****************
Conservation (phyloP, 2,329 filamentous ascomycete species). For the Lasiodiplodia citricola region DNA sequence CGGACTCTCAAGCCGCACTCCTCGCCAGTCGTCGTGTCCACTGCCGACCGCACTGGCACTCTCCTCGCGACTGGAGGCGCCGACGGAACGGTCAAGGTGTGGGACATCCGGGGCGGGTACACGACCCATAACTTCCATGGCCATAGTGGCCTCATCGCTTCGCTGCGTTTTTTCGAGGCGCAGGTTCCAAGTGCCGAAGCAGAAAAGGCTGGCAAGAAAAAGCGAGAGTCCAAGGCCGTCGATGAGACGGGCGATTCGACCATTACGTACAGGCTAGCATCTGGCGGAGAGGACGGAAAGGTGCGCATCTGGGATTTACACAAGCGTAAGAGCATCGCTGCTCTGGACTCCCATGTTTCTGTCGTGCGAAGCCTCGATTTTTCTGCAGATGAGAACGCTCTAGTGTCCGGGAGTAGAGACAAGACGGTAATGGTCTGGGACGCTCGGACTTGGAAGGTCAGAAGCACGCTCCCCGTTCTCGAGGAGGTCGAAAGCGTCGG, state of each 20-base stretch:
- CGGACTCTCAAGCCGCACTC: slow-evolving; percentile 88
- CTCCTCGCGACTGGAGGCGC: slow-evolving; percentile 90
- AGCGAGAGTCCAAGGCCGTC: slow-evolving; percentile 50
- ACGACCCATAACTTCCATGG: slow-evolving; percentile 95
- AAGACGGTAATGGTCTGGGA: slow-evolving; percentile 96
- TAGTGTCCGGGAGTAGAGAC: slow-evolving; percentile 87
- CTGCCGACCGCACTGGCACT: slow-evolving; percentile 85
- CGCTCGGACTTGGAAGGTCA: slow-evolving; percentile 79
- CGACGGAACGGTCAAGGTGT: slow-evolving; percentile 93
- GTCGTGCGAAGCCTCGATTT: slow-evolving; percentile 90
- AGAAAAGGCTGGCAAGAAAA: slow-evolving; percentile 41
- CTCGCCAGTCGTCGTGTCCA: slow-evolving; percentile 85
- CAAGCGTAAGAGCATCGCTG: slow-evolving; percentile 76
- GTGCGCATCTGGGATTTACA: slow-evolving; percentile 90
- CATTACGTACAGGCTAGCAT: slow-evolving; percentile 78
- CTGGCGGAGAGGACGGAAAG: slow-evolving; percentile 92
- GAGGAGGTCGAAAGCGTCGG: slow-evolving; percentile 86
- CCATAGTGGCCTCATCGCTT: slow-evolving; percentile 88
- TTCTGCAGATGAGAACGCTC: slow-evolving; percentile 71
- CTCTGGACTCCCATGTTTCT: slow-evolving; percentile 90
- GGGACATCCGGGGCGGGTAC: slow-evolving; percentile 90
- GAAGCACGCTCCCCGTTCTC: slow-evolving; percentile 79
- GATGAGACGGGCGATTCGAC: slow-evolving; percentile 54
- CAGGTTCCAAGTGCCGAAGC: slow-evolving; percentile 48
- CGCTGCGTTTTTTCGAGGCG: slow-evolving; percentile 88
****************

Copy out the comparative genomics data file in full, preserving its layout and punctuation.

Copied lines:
Conservation (phyloP, 2,329 filamentous ascomycete species). For the Lasiodiplodia citricola region DNA sequence CGGACTCTCAAGCCGCACTCCTCGCCAGTCGTCGTGTCCACTGCCGACCGCACTGGCACTCTCCTCGCGACTGGAGGCGCCGACGGAACGGTCAAGGTGTGGGACATCCGGGGCGGGTACACGACCCATAACTTCCATGGCCATAGTGGCCTCATCGCTTCGCTGCGTTTTTTCGAGGCGCAGGTTCCAAGTGCCGAAGCAGAAAAGGCTGGCAAGAAAAAGCGAGAGTCCAAGGCCGTCGATGAGACGGGCGATTCGACCATTACGTACAGGCTAGCATCTGGCGGAGAGGACGGAAAGGTGCGCATCTGGGATTTACACAAGCGTAAGAGCATCGCTGCTCTGGACTCCCATGTTTCTGTCGTGCGAAGCCTCGATTTTTCTGCAGATGAGAACGCTCTAGTGTCCGGGAGTAGAGACAAGACGGTAATGGTCTGGGACGCTCGGACTTGGAAGGTCAGAAGCACGCTCCCCGTTCTCGAGGAGGTCGAAAGCGTCGG, state of each 20-base stretch:
- CGGACTCTCAAGCCGCACTC: slow-evolving; percentile 88
- CTCCTCGCGACTGGAGGCGC: slow-evolving; percentile 90
- AGCGAGAGTCCAAGGCCGTC: slow-evolving; percentile 50
- ACGACCCATAACTTCCATGG: slow-evolving; percentile 95
- AAGACGGTAATGGTCTGGGA: slow-evolving; percentile 96
- TAGTGTCCGGGAGTAGAGAC: slow-evolving; percentile 87
- CTGCCGACCGCACTGGCACT: slow-evolving; percentile 85
- CGCTCGGACTTGGAAGGTCA: slow-evolving; percentile 79
- CGACGGAACGGTCAAGGTGT: slow-evolving; percentile 93
- GTCGTGCGAAGCCTCGATTT: slow-evolving; percentile 90
- AGAAAAGGCTGGCAAGAAAA: slow-evolving; percentile 41
- CTCGCCAGTCGTCGTGTCCA: slow-evolving; percentile 85
- CAAGCGTAAGAGCATCGCTG: slow-evolving; percentile 76
- GTGCGCATCTGGGATTTACA: slow-evolving; percentile 90
- CATTACGTACAGGCTAGCAT: slow-evolving; percentile 78
- CTGGCGGAGAGGACGGAAAG: slow-evolving; percentile 92
- GAGGAGGTCGAAAGCGTCGG: slow-evolving; percentile 86
- CCATAGTGGCCTCATCGCTT: slow-evolving; percentile 88
- TTCTGCAGATGAGAACGCTC: slow-evolving; percentile 71
- CTCTGGACTCCCATGTTTCT: slow-evolving; percentile 90
- GGGACATCCGGGGCGGGTAC: slow-evolving; percentile 90
- GAAGCACGCTCCCCGTTCTC: slow-evolving; percentile 79
- GATGAGACGGGCGATTCGAC: slow-evolving; percentile 54
- CAGGTTCCAAGTGCCGAAGC: slow-evolving; percentile 48
- CGCTGCGTTTTTTCGAGGCG: slow-evolving; percentile 88